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How To Improve One’s Turnout Range

Turnout is unique to classical ballet and is one of the requirements amongst other components for any student of this art form. In order to improve one’s turnout range, one needs to first understand the anatomy as well as the other factors that influence and contribute to one’s turnout range. This article will provide a summary of what turnout is and it is not meant to provide any diagnoses or prescribe an exhaustive list of activities for your individual needs. Rather do consult a qualified physiotherapist, dance teacher and healthcare provider who is knowledgeable in this area to objectively assess, identify and measure any true restrictions and areas to be improved on.

It is generally agreed upon by medical and dance science professionals that turnout is a result of the combined total from the hip, knee, lower leg and the foot-ankle complex. Whilst the majority of the range comes from the hips (60-65%) it is a huge misconception when dance teachers only focus on turnout coming only from the hips. However, forcing one’s turnout will lead to injuries and one way to tell is it your foot is rolling in/out (pronation/supination) as well if the hips are tipping forward or backwards.

Factors affecting the range of turnout:

  • Structure of the hip joint

  • Muscles and ligaments surrounding it

  • Ankle and tibial torsion

  • Core and body placement

Figure 1 Figure 2 Figure 3

The hip is a ball and socket joint, the “ball” referring to the head of the femur and the “socket” to the acetabu- lum (Fig1 and Fig2). The six lateral rotator (turn out) muscles are attached from different parts of the pelvis but are all attached behind the greater trochanter of the femur (Fig 3). The function of the six deep rotator muscles is to laterally rotate (turn out) the leg (femur). It is often difficult for dancers to isolate and contract these group of muscles and one does not need to over squeeze, tighten or “clench” the gluteals. The other muscles of adduction including the sartorius may also facilitate and contribute to increase one’s turnout range and that is when teachers do say “use your inner thigh muscles”, provided if the primary external rotators are engaged and when the femur is in extension. Fully straightening the legs from the bottom of plié and grand plié is an example of when the secondary adductor muscles are working to maintain the turnout.

Any restrictions or compensation (muscles, ligaments, hip mobility) have to be addressed first before working on strengthening. Structurally the hip/pelvis cannot be changed with training, but what can change would be the strength surrounding the hip muscles and overall body motor control. This means that the dance student has to consciously coordinate and time the muscle engagement during ballet class exercises. It is important that the student first apply good placement and to work to one’s maximum active turnout through the supporting and working leg in every ballet exercise under the supervision of a qualified teacher.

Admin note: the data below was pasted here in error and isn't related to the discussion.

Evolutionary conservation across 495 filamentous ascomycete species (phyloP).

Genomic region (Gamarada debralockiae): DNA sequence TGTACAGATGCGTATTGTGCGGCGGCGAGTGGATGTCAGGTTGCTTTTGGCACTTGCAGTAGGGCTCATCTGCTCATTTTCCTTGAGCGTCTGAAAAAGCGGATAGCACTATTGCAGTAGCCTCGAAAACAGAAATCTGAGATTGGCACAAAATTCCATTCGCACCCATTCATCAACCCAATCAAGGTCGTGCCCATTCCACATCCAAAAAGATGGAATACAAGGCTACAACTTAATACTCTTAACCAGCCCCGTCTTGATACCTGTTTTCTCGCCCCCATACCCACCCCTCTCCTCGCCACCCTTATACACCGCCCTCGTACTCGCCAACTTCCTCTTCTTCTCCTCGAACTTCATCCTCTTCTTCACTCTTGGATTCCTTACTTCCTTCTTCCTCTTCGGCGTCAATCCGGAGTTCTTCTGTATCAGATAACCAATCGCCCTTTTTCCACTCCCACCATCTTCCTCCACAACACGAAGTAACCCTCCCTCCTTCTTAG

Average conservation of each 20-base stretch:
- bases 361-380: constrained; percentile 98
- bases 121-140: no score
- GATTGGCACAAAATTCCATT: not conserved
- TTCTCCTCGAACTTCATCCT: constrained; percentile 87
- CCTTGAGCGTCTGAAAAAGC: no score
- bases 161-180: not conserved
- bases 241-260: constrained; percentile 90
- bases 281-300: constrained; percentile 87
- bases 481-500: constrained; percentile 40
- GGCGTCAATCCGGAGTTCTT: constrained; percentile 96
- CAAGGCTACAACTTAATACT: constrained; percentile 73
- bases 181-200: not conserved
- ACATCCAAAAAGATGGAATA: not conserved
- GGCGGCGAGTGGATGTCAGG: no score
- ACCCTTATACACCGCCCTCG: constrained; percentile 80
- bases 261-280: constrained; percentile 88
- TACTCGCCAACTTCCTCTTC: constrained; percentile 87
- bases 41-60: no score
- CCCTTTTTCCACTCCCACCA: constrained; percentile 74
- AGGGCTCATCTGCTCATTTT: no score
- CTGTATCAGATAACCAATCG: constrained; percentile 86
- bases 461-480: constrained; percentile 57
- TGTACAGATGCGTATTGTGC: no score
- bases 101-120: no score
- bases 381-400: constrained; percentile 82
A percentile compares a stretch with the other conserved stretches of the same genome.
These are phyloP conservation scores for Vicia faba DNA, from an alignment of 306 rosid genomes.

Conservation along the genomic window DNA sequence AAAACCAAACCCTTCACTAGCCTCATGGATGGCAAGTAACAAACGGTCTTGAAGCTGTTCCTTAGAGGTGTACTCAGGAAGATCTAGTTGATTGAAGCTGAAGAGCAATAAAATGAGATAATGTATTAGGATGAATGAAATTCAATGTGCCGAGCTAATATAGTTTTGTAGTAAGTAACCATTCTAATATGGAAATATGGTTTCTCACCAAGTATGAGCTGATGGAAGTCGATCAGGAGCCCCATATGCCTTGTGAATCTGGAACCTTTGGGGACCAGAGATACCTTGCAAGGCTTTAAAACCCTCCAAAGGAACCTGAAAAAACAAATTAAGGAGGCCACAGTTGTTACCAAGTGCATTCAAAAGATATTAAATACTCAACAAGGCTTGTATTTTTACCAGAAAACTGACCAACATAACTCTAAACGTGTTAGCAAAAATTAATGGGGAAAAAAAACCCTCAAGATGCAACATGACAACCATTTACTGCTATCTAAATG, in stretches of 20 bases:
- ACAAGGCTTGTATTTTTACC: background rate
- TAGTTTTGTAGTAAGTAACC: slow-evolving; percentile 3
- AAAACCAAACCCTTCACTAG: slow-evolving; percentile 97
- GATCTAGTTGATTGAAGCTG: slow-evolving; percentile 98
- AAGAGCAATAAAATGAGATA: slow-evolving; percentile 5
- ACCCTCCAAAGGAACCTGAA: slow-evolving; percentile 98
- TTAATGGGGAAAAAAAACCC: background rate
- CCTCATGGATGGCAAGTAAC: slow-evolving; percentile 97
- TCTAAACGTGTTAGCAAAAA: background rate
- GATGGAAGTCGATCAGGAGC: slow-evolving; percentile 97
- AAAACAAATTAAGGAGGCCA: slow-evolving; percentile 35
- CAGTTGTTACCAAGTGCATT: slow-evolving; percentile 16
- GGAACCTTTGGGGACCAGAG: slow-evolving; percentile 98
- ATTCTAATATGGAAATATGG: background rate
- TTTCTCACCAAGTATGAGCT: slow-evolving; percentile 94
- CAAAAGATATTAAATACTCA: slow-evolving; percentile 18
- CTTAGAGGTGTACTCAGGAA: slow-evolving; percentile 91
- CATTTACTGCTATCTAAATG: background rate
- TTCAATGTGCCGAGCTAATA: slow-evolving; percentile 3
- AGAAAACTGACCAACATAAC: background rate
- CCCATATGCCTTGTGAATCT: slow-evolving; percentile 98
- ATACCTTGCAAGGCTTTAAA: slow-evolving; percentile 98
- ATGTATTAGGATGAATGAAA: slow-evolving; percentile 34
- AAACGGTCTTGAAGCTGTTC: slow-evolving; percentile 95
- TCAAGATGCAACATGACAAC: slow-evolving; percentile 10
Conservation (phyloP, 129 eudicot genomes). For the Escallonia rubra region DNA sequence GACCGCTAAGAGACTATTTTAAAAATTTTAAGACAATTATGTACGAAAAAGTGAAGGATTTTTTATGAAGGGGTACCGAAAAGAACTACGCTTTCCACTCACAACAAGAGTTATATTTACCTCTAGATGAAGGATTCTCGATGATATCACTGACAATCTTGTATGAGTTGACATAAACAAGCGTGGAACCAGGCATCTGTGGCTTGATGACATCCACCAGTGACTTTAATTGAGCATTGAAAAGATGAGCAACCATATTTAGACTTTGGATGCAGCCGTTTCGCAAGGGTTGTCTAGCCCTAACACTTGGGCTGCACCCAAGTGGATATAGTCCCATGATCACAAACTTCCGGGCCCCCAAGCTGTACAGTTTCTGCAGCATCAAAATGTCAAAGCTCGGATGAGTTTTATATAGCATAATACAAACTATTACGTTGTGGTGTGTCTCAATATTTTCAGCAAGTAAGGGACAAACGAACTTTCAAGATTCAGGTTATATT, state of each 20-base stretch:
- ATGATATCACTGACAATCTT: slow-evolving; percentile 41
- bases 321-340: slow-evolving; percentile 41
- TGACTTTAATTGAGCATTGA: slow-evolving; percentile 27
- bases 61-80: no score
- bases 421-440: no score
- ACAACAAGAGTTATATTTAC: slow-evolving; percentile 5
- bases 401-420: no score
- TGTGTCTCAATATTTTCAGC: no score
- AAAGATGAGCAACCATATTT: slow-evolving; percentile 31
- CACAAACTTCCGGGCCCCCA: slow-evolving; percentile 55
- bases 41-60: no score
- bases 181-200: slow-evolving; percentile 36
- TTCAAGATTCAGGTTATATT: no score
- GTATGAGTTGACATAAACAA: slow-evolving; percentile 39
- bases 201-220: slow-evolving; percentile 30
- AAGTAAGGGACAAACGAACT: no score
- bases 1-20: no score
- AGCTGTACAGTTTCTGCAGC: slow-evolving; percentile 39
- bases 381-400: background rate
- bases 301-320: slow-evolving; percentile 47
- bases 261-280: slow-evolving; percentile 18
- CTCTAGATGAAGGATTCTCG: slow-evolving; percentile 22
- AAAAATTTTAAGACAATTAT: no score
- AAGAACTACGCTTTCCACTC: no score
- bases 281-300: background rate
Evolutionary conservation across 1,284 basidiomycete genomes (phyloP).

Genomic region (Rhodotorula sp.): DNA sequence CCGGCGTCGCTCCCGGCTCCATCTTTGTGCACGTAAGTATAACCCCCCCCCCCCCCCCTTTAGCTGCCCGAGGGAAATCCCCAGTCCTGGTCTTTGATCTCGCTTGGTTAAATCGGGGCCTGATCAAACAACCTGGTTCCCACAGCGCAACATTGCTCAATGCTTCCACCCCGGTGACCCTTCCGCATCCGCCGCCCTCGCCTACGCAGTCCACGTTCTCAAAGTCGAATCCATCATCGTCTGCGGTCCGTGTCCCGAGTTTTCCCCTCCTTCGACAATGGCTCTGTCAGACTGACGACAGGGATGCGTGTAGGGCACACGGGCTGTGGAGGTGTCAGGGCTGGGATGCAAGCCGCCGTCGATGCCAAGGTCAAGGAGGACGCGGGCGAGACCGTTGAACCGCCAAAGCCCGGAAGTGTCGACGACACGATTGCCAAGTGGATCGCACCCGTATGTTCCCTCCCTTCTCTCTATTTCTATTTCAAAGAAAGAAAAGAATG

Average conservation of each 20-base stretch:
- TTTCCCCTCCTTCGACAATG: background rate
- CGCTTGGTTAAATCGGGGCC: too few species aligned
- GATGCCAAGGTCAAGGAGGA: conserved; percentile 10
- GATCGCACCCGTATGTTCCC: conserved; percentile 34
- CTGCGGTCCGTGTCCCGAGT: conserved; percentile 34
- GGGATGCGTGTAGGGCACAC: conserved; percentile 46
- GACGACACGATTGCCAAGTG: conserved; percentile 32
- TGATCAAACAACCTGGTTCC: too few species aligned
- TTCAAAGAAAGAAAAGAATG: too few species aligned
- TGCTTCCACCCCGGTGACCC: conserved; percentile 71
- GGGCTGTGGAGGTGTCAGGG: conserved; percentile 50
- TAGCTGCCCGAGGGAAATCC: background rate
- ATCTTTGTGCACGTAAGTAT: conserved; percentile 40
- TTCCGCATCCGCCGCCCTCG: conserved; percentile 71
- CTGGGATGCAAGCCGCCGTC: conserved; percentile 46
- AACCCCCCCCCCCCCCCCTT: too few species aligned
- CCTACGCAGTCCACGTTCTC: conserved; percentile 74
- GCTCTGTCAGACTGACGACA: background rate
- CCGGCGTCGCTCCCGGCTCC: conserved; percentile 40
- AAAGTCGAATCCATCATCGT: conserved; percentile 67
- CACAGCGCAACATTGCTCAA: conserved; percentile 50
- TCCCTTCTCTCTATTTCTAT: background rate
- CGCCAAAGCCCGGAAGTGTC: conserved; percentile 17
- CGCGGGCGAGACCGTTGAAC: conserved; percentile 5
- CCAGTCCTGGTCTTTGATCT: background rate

Simple Stretch and Exercise

(Photography and exercises by Gary Ray Rush, from Conditioning with Imagery for Dancers, by Donna Krasnow and Jordana Deveau)

  1. Both the external rotators and the internal rotators (gluteus medius and minimus) need to be stretched by dancers. The external rotators can get tight from overuse and can be stretched lying on the back, bending one knee and drawing that parallel leg across the body, keeping the pelvis on the floor. For some people, however, this stretch is irritating or ineffective, and so “pretzel” stretch in the Figure 1 can be used instead. Sit with one leg folded on the floor, and cross the opposite leg over, placing that foot on the floor. Turn the body to face the knee that is off the floor, and using the opposite arm, draw the knee toward the shoulder trying to maintain both “sitz” bones on the floor.

Figure 4

  1. Now roll up onto the side of the body.

  2. Fold both knees so that the feet are directly under the pelvis, and the knees are in front of the body, the same position as hook lying used earlier, but now lying on the side of the body.

  3. Check that the alignment of the pelvis and spine are neutral and create a small space under the waist.

  4. Maintaining neutral pelvis, rotate the top leg fully out (by lifting the knee toward the vertical, keeping the feet together, like the action of a clam opening) and back down.

  5. To increase the difficulty and demand, do the same exercise with the bottom leg extended along the floor and turned out. This increases the balance and torso stabilization challenge

Figure 5


Champion, L. M., & Chatfield, S. J. (2008). Measurement of turnout in dance research: a critical review. Journal of dance medicine & science : official publication of the International Association for Dance Medicine & Science, 12(4), 121–135.

Kaufmann, J. E., Nelissen, R. G. H. H., Exner-Grave, E., & Gademan, M. G. J. (2021). Does forced or compensated turnout lead to musculoskeletal injuries in dancers? A systematic review on the complexity of causes. Journal of biomechanics, 114, 110084.

Wilmerding, V., & Krasnow, D. (2011). Turnout for dancers: hip anatomy and factors affecting turnout. InternationalAssociation for Dance Medicine & Science Resource Paper.


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